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Helping Your Pets 'Go Green'
It's no longer considered “granola” or “tree hugging” to go green, and the trend has even begun crossing into pet territory. While definitions vary, being green can simply mean making conscious choices to be more environmentally responsible.
Since we ultimately make health and lifestyle decisions for our pets, it is therefore up to us to make the best choices, from the foods they eat to cleansers for their skin and fur.
The Bowl That Feeds Them
Just as many people have turned in their disposable plastic water bottles for reusable bottles made of stainless steel or other non-porous materials for fear of BPA and other chemicals, pet owners too should consider trading in Fido or Fluffy's drinking and/or food bowls.
The National Institute of Health advises that it is possible for plastic chemicals to seep into the food or water via the bowl, particularly if the surface is scratched or if the bowl is put into the microwave. From the mild to the serious, toxins can increase the chance of cancer, compromised immune functioning, and other health problems.
The best options include bowls made of stainless steel, ceramic, stoneware, or porcelain. Always be sure that painted bowls are covered using only lead-free glaze. All of these choices are less porous than plastic, so not only are they free of dangerous chemicals, but they also harbor less bacteria, are easier to keep clean, and more sanitary.
And be sure to fill that bowl with healthy food! In addition to your pet not receiving adequate nutrients, they can develop serious health problems by eating food of poor quality.
Common problems reported among both dogs and cats are urinary tract infections problems, as many pet foods have an overabundance of certain minerals that can cause stones and blockages in the urinary system, according to the Animal Protection Institute.
Other conditions that have been linked to low quality food and insufficient diet are hypothyroidism, prostate and urinary conditions, liver troubles and a wide range of digestive problems. Pets can develop heart disease as a result of a deficiency in certain amino acids.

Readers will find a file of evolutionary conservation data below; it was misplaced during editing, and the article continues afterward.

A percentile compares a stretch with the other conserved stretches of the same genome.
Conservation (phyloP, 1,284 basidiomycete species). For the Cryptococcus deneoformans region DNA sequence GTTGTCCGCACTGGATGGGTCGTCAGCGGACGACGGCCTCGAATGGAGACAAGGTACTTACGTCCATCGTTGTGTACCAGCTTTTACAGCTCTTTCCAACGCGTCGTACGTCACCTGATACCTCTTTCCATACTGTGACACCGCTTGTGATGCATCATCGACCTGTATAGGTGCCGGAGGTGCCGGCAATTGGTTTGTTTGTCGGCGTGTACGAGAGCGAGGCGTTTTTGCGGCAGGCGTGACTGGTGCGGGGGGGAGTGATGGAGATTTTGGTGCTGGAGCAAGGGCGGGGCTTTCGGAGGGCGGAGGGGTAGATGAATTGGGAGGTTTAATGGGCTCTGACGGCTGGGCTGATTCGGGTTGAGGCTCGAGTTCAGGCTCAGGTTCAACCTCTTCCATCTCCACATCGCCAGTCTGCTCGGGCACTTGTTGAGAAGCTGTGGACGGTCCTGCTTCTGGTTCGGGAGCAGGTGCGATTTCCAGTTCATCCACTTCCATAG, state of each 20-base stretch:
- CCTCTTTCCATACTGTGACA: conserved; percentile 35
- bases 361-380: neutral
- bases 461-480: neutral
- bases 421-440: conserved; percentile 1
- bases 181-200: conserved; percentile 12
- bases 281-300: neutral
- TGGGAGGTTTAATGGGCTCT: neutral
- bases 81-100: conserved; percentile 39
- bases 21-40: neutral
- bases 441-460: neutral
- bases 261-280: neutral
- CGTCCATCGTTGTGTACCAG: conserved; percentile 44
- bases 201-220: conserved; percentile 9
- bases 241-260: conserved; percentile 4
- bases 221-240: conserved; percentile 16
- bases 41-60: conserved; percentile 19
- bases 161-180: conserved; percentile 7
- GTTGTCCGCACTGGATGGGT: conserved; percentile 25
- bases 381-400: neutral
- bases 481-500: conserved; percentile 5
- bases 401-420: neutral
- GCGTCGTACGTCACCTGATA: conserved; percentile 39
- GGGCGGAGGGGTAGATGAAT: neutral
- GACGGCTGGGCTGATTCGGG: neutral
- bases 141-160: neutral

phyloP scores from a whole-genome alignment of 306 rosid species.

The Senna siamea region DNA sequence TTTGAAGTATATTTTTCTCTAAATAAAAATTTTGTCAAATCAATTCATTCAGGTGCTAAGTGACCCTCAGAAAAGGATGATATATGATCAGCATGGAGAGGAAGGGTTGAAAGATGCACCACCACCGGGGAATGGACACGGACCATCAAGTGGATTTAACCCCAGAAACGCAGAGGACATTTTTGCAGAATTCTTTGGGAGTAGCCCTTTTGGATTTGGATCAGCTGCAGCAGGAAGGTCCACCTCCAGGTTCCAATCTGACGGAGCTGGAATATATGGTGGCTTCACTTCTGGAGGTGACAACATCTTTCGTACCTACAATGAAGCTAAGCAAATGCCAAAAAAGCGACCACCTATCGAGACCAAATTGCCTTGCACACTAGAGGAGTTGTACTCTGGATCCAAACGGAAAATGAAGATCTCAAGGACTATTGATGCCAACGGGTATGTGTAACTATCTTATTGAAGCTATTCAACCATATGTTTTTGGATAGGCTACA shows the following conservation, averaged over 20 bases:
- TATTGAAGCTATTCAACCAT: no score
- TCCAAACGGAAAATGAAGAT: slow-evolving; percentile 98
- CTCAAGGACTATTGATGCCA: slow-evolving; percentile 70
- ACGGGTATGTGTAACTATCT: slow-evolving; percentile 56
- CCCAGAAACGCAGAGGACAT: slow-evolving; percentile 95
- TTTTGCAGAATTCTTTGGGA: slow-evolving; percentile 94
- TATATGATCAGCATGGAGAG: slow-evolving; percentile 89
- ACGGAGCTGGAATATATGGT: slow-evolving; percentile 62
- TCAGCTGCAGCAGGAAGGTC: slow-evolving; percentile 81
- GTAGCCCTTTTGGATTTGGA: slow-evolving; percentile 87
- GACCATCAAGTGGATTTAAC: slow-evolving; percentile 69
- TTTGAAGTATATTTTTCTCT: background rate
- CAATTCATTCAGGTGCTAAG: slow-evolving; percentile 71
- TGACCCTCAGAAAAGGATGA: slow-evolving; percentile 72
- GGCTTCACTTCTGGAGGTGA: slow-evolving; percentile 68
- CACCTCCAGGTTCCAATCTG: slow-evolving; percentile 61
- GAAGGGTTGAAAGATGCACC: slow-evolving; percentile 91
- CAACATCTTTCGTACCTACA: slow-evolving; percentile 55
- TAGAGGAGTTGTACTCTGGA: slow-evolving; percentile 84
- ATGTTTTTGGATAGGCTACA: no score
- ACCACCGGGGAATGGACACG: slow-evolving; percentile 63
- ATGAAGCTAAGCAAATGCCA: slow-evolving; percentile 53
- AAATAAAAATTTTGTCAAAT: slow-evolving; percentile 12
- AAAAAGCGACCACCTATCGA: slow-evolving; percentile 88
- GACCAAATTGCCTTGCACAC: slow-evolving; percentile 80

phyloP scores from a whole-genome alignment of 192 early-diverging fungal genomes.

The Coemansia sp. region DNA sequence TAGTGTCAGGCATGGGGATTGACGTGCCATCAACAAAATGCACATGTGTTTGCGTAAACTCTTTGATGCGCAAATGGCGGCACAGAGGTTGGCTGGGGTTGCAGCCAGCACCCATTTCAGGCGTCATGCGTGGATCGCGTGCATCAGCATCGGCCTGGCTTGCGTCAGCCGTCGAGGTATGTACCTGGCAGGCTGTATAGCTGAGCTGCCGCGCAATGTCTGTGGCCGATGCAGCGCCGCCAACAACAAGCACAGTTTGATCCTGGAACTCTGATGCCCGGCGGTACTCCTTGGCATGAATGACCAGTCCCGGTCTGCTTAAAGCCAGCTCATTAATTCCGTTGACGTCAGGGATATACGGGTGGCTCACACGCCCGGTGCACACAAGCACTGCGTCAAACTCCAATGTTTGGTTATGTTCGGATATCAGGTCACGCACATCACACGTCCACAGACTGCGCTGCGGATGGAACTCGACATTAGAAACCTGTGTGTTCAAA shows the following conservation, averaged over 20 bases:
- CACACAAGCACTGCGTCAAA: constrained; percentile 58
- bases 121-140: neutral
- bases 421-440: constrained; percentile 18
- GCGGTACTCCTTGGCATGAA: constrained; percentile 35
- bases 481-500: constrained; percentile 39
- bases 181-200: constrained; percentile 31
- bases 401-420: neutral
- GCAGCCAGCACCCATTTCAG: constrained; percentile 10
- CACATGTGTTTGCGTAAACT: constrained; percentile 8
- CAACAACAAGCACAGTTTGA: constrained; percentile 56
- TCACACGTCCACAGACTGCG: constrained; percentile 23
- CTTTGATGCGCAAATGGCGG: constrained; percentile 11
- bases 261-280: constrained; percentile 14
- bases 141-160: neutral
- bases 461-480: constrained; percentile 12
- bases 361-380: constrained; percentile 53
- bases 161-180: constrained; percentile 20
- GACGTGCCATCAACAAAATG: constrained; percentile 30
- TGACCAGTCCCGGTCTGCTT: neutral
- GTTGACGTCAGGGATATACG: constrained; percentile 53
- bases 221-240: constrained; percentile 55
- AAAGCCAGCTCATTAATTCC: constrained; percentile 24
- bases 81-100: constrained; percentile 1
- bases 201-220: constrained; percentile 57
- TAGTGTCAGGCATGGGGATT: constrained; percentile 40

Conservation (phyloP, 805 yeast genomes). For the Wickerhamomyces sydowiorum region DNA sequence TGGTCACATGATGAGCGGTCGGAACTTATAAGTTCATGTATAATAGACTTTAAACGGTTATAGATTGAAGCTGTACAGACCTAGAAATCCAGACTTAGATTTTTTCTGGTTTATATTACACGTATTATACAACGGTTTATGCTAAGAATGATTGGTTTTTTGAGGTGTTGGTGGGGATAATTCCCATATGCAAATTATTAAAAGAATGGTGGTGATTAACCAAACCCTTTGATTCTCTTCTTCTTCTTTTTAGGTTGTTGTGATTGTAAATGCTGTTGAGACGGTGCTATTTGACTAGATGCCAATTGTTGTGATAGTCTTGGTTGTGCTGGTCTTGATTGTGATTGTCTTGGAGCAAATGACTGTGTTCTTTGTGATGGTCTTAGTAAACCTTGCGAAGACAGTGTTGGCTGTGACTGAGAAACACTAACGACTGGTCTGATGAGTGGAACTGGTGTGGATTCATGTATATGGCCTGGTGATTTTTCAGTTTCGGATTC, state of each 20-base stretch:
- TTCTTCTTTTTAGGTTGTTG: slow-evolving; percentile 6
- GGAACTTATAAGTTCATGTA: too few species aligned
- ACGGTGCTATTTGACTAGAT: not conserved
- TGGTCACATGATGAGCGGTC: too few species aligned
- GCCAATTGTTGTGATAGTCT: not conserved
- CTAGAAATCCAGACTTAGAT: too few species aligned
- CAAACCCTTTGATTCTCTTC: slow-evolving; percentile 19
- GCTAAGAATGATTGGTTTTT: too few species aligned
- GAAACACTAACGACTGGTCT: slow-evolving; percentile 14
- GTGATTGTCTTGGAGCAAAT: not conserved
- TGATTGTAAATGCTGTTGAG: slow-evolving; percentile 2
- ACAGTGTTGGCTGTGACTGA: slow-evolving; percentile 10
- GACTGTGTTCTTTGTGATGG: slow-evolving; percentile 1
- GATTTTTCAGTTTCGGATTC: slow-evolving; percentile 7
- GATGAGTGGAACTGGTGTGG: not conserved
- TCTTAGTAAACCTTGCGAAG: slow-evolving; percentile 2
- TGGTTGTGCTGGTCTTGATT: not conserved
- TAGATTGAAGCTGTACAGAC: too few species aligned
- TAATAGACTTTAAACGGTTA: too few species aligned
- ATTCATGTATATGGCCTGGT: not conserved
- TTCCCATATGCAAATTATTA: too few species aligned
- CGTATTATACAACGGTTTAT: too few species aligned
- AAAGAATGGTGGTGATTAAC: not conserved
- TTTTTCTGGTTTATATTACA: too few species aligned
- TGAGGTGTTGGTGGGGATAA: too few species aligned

Try to avoid foods that list any type of "byproducts" in their ingredients, and go by the “first four” rule: high quality, nutrition-rich pet food should not have grains listed as one of the top four ingredients on the packaging. Instead, your first four ingredients should be meats and high-quality protein sources.
Controlling your pet's diet and nutritional intake is one of the most important ways to help maintain health and happiness throughout their life.
Digestive Support™ is used to help promote healthy digestion
Immunity and Liver Support™ is used to help promote a healthy immune system and liver functioning
While pet owners must be sure to keep their pets free of pests to help prevent against heartworm, Lyme disease and other health conditions caused by insects, it is possible to cut down on the exposure of chemicals to our animals.
For both bathing and managing fleas and ticks, there are many natural solutions available. Natural remedies also provide a gentler alternative to support your pet's immune system, eliminate toxins and maintain overall health and well-being. A highly effective herb such as Carduus marianus (Milk Thistle) supports liver functioning and the removal of toxins. Homeopathic ingredients such as Crotalus hor., China, Ferrum phos. and Aconite support the immune system, liver and red blood cells.
German Chamomile is one such herb that has been used for centuries to soothe and cleanse the skin. Marigold also works well as it has excellent anti-inflammatory properties and helps to prevent infection with its anti-bacterial, anti-viral and anti-fungal properties. Other herbs such as cleavers and witch hazel have also shown to be beneficial to skin health and have strong soothing and restorative properties.
Clean-Cat Shampoo w/ Chamomile™ is a non-irritating, calming cleansing shampoo formulated for cats
Panleuk-Free™ is a homeopathic remedy that protects the feline immune system
Since we cannot be with our pets 24/7, we often don't think twice about tossing them a chew toy to help them pass the time and decrease separation anxiety. However, while we may inspect a toy for bells and breakables that could potentially be choking hazards, when was the last time you inspected a toy to see where it was made? Many inexpensive toys are manufactured in China, and after the pet food scares of recent years, you should possibly reconsider buying a potentially dangerous toy from there.
In addition to where it was manufactured and the chemicals in plastic toys, painted toys pose the potential for lead toxicity. Rawhide toys are often treated with formaldehyde and recent laboratory testing even found high levels of carcinogenic chromium in catnip toys.
To avoid compromising your pet's health for the sake of fun, consider making your own toys using natural materials like cotton and catnip, choose organic toys or those stamped by the American Veterinary Medical Association (AVMA).
The same care should be taken when choosing beds, collars, and other miscellaneous items that your pet may come in constant contact with.
As with everything, don't stress too much if your pet has been living in a plastic world. It's never too late to help your pet achieve better health!
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